Exterior Lighting | Cultural Center
How I create big exterior renders with V-Ray
by Mohammad Qtaishat
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V-Ray | 5SRW Approach – Pricing
Hi, I’m Mohammad Qtaishat, 23 years old from Jordan and I’m studying architecture at the University of Jordan.
Currently, in the beginning of my fourth year, my passion for CGI started 4 years ago when I was a first-year student.
I’ve been in CGI for almost 2 years now. Just last year I found the 5SRW method for V-Ray and I have to say that it helped me a lot to structure my workflow. The powerful system I learned helped me also in focusing more on the Artistic and Photographic side, using this knowledge to master the software part.
* To know more about 5SRW methodology, read the Ciro Sannino’s interview on the official Chaos Gruop website
Exterior render – Organic model
The roof of the model was originally created in Autodesk Revit conceptual massing environment, through lofting between different 3d splines which was based on 2D sketches. I learned Revit by myself, and with a good model, the ‘photography’ with V-Ray become very realistic.
Then the 3d model was exported to 3ds Max, where it was converted to an editable poly for more details:
Lighitng exterior renders
At the light balance stage, the light system I used was pretty simple. I used the V-Ray Sun + Sky with the default values, but most important I followed the lighting techniques. I studied the illumination, looking for the best angle camera/sun in order to get the best ‘Chiaroscuro‘ possible, as I learned during the Course. In this case, an angle between 80 and 90 degrees was the best option for this exterior lighting. I just changed the Size Multiplier to 3 to get smoother shadows:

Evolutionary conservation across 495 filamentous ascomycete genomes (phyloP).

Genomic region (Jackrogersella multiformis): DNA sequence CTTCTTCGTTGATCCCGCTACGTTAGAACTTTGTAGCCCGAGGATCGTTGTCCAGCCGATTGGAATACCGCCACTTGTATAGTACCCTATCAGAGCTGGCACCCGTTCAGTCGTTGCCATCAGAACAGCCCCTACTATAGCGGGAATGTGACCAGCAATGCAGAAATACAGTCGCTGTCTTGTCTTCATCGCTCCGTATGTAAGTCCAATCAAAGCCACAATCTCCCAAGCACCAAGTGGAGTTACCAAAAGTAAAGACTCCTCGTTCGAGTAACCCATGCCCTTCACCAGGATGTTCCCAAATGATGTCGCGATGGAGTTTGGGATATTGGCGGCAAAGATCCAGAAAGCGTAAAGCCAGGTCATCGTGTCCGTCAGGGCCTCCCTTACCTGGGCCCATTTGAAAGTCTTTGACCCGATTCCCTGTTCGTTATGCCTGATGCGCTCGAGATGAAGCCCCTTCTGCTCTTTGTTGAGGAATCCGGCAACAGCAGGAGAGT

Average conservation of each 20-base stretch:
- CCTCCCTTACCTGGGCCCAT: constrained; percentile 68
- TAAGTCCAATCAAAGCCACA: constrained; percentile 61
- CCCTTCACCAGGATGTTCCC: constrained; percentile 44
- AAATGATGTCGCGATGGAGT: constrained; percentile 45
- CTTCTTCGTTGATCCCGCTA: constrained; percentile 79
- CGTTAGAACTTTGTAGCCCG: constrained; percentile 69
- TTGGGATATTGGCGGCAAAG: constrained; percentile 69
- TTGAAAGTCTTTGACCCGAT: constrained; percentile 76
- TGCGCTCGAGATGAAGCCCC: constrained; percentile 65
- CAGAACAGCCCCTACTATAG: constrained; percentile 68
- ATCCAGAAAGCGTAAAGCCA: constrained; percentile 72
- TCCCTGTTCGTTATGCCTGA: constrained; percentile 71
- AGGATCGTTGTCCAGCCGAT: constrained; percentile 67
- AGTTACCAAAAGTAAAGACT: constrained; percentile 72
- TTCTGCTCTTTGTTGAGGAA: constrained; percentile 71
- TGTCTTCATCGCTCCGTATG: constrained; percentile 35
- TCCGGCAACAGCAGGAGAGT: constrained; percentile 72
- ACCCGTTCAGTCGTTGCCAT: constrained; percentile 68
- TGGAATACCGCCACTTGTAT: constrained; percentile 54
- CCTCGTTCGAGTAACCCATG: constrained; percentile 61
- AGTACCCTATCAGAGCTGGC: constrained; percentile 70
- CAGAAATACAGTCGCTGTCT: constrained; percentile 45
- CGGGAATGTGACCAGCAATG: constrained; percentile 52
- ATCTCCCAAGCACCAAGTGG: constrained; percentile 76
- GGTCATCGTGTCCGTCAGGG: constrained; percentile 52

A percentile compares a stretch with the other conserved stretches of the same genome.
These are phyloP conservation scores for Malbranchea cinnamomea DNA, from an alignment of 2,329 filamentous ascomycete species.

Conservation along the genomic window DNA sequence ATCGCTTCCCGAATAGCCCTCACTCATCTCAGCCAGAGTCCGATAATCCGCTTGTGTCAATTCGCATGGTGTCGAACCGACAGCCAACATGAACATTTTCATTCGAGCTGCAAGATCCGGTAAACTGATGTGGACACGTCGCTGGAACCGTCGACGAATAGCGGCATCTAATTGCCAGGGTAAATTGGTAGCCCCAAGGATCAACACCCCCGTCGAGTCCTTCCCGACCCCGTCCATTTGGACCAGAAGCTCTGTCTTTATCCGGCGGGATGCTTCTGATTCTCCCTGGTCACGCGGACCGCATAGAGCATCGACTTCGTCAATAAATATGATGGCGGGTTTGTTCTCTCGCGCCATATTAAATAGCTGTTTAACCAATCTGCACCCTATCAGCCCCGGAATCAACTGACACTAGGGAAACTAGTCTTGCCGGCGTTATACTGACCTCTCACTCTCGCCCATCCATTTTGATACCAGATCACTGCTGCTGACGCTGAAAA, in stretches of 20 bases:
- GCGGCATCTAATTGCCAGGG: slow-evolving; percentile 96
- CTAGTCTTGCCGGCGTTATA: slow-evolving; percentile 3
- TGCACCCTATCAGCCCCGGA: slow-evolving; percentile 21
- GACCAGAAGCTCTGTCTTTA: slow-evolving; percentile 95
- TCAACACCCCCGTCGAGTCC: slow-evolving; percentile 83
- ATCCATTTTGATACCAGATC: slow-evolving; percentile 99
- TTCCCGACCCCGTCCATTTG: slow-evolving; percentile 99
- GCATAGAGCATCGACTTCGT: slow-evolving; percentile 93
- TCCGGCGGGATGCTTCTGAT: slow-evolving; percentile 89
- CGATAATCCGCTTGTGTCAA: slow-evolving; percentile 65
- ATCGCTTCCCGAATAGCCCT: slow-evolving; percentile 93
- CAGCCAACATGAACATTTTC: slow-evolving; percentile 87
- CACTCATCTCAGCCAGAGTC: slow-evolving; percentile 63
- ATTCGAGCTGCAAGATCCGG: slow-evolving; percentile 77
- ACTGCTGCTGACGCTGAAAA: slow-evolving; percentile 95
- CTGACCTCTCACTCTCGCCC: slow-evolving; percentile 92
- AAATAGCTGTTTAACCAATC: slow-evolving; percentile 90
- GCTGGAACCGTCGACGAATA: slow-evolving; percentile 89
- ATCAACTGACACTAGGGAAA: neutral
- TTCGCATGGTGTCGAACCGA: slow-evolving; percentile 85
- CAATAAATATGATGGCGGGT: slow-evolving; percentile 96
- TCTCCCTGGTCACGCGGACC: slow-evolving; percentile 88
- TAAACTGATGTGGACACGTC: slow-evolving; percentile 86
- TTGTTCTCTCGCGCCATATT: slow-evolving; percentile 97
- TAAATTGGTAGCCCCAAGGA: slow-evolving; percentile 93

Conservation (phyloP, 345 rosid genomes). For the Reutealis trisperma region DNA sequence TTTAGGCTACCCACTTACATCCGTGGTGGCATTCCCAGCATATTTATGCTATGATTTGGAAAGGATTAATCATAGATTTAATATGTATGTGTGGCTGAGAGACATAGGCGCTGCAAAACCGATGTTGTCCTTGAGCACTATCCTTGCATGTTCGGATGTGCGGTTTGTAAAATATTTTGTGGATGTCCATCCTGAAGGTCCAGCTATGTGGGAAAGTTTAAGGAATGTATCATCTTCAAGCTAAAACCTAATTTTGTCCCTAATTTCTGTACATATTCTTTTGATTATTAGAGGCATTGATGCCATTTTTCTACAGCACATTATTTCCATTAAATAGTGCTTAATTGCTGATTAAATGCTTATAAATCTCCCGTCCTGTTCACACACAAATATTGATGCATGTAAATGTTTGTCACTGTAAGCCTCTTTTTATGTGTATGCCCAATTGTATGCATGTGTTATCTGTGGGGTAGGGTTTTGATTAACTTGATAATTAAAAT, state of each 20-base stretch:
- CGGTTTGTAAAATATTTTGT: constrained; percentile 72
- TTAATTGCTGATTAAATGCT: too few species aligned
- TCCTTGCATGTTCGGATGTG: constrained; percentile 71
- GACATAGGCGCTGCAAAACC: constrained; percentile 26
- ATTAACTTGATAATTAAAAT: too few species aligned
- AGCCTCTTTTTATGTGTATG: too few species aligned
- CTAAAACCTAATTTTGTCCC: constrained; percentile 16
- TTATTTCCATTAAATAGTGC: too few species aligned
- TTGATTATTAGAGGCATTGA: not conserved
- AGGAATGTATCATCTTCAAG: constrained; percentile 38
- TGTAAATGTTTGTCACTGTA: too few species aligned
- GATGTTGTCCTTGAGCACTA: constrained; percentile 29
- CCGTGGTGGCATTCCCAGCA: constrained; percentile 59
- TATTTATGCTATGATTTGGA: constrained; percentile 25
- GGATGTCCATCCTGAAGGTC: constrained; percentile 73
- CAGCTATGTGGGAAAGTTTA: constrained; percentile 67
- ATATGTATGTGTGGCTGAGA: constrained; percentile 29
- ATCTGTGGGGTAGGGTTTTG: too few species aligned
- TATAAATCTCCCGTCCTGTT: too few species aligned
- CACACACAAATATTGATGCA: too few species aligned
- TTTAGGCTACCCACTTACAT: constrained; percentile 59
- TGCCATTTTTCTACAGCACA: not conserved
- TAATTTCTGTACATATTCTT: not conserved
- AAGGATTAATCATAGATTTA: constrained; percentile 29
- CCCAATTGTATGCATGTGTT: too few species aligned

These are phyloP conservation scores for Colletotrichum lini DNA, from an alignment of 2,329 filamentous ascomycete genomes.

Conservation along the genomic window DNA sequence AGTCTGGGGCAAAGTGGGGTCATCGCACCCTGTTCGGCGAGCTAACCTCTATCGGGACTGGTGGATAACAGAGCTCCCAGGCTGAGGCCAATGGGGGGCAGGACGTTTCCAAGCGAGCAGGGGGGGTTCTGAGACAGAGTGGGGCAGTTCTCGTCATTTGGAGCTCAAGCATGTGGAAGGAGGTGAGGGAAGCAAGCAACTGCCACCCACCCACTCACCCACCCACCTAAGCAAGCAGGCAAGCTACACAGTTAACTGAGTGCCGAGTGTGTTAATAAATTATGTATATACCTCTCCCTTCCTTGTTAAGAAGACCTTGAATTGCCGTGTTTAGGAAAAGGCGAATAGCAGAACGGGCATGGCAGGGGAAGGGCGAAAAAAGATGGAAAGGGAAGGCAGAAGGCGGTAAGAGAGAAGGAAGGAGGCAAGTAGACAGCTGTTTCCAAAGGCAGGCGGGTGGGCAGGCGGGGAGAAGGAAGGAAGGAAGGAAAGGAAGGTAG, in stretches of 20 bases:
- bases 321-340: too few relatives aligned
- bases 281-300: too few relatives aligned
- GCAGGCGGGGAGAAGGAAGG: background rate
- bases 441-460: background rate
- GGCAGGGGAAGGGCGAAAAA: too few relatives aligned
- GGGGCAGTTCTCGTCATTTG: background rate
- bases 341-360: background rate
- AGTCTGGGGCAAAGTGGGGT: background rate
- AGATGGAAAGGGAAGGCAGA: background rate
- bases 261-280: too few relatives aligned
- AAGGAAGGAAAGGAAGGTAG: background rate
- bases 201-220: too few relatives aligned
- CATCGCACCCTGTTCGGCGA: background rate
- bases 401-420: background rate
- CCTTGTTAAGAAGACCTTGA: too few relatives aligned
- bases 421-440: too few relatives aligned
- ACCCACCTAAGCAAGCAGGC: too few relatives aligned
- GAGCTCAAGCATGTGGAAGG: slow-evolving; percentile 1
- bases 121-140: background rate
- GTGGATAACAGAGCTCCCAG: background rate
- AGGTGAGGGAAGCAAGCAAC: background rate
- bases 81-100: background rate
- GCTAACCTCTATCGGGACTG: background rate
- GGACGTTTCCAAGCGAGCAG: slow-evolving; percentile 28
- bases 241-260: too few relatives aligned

Here the result with a V-Ray default material
After completed the step-2 of the method (lighting exteriors/interiors) I was sure to be on the right track
Vegetation for exteriors with V-Ray
The vegetation was handled through using Forest Pack Pro and the scale of the rendering helped in separating the vegetation to 3 different layers
First layer – the grass. Two different models, a dense one and light one to create variety and empty spots in the grass through using the distribution map in Forest pack pro. It was then textured using ForestColor with a texture on a surface
Second layer – the shrubs. Three different shrubs were distributed on the surface to add another level of detail
Third layer – the trees. 15 different types of trees were used and distributed on specific surfaces and splines to create the forest and to fill the background
Background / post-production
It was inconvenient to model the whole haze part and so I had an image in mind that I wanted to composite and merge it with the original rendering. I tried to match the perspective in 3ds Max of this image:
with the original rendering:
And then in Photoshop with layer masks, and some tips and tricks from the 5SRW Course I was able to merge them together.
Following the course, I learned how important is the consistency in lighting: this makes real and credible our images. So it was important finding a background image with the same light direction of my render. This allowed me to match the two images in a perfect way!
Finally, I matched the colors in Photoshop, just playing a bit with curves & levels.
It was a very quick process. The composition improved a lot and this was the final result:
Extra shots, created working on the typical light hierarchy for night renders:
Author: Mohammad Qtaishat | V-Ray for 3ds Max | Method & Techniques: 5SRW